I would sit at the manger in the glow of the Christmas tree and just stare at the picture I knew little about. I didn’t really hear the story behind the manger, growing up in a home that focused more on presents than on the Jesus of Christmas. But still there was just something about sitting at His feet that moved me.
I was hungry for a taste of Jesus, not knowing where to start. I asked my mom for a Bible for my eighth Christmas. I remember the sound of the spine cracking the first time I opened that King James Version Bible with the white lacy cover my mom hand-made for me. I poured over the stories I didn’t understand.
My mom may not have taught me much about the Christmas story growing up. Still there was something in her that guided me towards what it meant to seek after the holy moments, that honored my seeking...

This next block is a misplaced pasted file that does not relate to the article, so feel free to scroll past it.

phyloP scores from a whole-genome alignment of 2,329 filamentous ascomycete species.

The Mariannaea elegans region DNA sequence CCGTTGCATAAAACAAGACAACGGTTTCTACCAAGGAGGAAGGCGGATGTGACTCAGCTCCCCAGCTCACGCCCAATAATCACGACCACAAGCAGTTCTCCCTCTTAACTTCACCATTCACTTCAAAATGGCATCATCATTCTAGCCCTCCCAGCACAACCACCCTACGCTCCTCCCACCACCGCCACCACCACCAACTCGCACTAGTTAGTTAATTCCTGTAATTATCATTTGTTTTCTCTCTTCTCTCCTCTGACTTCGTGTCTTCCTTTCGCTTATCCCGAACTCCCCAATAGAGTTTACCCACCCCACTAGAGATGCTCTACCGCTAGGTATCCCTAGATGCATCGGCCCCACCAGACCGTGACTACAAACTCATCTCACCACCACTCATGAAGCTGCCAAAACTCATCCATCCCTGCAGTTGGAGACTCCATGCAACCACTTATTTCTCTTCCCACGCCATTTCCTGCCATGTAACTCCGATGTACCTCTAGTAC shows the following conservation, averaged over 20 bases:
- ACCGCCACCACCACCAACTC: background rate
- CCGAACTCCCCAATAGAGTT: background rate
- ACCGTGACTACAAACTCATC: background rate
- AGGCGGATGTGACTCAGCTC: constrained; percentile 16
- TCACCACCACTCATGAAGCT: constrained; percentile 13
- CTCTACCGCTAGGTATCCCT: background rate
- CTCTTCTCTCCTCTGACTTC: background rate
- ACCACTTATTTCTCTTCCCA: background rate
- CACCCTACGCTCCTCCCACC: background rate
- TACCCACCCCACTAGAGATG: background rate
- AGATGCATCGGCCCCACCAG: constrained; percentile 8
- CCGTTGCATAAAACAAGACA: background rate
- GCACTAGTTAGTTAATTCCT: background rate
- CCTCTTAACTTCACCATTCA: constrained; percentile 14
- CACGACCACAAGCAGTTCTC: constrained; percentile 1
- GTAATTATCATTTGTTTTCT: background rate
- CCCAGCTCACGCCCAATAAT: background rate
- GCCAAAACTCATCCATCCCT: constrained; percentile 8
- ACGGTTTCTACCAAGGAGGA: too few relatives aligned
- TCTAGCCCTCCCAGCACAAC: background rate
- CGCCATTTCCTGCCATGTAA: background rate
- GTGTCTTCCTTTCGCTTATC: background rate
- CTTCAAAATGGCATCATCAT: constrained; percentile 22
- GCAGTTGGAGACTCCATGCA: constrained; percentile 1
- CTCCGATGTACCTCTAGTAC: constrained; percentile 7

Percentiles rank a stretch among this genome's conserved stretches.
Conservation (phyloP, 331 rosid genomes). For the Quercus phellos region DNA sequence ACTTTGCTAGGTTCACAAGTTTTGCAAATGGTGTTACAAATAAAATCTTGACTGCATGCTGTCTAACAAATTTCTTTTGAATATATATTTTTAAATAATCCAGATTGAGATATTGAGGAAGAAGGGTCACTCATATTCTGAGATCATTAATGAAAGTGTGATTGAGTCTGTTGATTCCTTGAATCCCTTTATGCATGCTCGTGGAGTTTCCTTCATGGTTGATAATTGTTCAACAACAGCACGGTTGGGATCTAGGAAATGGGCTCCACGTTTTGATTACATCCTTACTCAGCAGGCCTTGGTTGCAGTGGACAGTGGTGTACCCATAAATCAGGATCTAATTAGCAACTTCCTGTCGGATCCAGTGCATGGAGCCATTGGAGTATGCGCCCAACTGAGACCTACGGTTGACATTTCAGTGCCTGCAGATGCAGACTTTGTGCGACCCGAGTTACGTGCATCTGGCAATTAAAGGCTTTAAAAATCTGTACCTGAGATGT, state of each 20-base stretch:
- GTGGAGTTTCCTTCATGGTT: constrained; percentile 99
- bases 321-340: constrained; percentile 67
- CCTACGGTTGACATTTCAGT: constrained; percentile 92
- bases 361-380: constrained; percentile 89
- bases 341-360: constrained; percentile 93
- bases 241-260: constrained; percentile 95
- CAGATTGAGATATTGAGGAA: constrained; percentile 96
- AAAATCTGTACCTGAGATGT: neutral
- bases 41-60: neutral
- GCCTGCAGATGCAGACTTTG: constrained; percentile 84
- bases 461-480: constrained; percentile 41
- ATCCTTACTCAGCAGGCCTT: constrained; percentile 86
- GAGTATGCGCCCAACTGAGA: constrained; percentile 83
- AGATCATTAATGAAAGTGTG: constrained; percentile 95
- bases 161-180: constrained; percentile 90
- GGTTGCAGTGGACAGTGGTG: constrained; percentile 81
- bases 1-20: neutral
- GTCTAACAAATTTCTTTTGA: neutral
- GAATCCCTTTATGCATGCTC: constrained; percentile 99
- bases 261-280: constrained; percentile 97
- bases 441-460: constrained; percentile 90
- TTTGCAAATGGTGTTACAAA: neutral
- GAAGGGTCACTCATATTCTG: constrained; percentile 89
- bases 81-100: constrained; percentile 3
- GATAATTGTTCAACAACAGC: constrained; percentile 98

Today I am over at SheLoves Magazine finishing up my December focus on Advent with a recollection of how Jesus came for me in my childhood and Him coming for me again and again. Join me there...
On that day the announcement to Jerusalem will be,
“Cheer up, Zion! Don’t be afraid!
For the Lord your God is living among you.
He is a mighty savior.
He will take delight in you with gladness.
With his love, he will calm all your fears.
He will rejoice over you with joyful songs."
The waiting for my first child seemed to stretch on forever as it was a week past my due date before labor pains began. After laboring all day, I sat in the hospital expecting to be told she would come soon only to be told I needed to wait and walk some more. Each step felt like it made the pain start anew and the end felt nowhere in sight. Even two hours into pushing, my little diva still took her precious time as we found out she was face up, having a hard time coming into the world.